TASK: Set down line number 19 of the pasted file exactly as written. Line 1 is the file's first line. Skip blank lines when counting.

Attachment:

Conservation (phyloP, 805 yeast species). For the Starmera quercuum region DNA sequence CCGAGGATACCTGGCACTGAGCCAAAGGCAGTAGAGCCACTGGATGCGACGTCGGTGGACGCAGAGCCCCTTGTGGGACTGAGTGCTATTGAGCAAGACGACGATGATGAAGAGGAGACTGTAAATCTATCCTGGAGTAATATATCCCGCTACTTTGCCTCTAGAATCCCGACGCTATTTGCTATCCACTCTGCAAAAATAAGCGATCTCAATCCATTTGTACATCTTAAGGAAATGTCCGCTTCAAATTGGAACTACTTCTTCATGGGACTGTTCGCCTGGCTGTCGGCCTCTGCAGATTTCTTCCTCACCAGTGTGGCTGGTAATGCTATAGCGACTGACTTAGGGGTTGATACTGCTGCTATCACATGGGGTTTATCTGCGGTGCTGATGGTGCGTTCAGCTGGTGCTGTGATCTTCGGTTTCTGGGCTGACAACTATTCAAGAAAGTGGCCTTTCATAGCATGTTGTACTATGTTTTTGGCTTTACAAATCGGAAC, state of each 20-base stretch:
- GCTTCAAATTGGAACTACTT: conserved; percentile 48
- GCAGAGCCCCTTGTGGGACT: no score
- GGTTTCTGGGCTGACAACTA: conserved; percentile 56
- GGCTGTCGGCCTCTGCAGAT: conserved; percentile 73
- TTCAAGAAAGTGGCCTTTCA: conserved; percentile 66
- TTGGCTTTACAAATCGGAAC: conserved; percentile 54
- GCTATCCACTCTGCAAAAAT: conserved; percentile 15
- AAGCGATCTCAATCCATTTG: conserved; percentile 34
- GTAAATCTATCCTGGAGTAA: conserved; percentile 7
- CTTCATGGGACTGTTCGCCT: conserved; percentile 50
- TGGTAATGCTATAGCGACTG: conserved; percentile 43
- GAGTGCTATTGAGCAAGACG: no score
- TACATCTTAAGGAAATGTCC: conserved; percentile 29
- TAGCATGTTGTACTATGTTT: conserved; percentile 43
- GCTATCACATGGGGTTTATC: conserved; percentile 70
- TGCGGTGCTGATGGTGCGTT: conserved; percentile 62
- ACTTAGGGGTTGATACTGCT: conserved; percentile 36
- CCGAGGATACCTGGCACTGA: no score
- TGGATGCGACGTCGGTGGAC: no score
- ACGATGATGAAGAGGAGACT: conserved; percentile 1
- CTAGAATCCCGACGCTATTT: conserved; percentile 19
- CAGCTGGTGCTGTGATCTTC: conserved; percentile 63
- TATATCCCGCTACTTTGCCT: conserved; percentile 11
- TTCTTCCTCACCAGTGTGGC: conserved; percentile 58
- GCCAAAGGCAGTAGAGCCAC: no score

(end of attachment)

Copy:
- CCGAGGATACCTGGCACTGA: no score